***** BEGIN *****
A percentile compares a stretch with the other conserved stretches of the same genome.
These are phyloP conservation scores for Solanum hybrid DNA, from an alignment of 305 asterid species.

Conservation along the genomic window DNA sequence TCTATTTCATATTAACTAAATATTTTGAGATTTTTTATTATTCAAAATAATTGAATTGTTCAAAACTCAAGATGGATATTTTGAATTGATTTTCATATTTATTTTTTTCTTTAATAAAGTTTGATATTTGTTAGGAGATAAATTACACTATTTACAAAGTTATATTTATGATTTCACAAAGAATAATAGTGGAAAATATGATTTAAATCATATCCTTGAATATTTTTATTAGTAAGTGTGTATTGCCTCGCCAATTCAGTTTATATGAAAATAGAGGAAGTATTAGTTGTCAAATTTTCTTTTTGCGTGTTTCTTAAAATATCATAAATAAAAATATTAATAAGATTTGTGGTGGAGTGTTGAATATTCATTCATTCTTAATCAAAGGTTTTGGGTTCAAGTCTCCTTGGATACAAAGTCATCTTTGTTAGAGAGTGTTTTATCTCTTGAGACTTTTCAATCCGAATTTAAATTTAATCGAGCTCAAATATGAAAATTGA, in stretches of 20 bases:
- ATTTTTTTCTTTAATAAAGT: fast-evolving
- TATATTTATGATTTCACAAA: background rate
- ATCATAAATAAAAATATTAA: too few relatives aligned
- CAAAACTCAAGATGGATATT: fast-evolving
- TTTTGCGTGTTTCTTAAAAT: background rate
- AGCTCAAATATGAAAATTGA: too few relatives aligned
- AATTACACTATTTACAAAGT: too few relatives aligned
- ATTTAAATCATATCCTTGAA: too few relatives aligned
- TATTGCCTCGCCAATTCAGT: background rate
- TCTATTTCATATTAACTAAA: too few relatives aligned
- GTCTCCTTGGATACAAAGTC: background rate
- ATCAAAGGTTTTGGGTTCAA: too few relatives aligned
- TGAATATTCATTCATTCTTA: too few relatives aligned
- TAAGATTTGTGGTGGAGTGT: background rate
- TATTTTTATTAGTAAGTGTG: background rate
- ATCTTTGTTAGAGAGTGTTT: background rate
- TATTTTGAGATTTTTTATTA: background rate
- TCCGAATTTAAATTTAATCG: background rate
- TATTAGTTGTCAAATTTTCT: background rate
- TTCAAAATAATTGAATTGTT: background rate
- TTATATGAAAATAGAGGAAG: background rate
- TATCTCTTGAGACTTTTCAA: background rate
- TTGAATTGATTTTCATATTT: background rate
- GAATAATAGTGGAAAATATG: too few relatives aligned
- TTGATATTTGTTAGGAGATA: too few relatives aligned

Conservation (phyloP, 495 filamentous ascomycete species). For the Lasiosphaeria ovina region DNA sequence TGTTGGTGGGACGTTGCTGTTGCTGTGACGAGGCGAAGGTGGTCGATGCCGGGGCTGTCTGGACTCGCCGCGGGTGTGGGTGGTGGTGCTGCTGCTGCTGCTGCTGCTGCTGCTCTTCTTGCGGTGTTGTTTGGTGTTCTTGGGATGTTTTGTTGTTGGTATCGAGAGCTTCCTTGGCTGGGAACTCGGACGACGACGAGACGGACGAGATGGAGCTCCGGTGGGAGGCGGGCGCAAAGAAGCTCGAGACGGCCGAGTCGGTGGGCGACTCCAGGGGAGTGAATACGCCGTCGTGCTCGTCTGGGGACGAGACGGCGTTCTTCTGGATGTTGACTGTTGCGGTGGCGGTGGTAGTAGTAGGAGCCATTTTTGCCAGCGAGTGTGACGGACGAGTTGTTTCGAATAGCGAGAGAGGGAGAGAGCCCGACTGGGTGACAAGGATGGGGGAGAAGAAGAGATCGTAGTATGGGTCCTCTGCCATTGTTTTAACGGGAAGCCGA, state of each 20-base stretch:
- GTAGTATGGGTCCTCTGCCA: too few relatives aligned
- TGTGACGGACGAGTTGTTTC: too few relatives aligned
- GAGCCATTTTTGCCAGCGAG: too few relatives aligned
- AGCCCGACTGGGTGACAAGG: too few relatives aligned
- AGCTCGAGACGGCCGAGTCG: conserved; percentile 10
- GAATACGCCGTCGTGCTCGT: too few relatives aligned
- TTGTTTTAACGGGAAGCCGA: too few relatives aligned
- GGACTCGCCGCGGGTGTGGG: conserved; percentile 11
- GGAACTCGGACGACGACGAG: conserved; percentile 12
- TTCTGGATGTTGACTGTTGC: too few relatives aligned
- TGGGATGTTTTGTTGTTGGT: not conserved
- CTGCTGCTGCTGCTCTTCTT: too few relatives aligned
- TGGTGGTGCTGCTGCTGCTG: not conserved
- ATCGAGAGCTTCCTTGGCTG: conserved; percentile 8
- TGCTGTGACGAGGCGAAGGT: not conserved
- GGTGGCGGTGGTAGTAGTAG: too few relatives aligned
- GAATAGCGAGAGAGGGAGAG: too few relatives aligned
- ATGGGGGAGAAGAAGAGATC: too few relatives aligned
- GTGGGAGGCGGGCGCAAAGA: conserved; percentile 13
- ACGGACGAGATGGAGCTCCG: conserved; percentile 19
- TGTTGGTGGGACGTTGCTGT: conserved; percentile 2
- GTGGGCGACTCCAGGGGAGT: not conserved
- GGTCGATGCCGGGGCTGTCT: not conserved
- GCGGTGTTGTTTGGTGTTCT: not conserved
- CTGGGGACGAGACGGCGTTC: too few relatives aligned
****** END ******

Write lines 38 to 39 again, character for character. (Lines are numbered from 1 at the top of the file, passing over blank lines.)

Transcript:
- GGAACTCGGACGACGACGAG: conserved; percentile 12
- TTCTGGATGTTGACTGTTGC: too few relatives aligned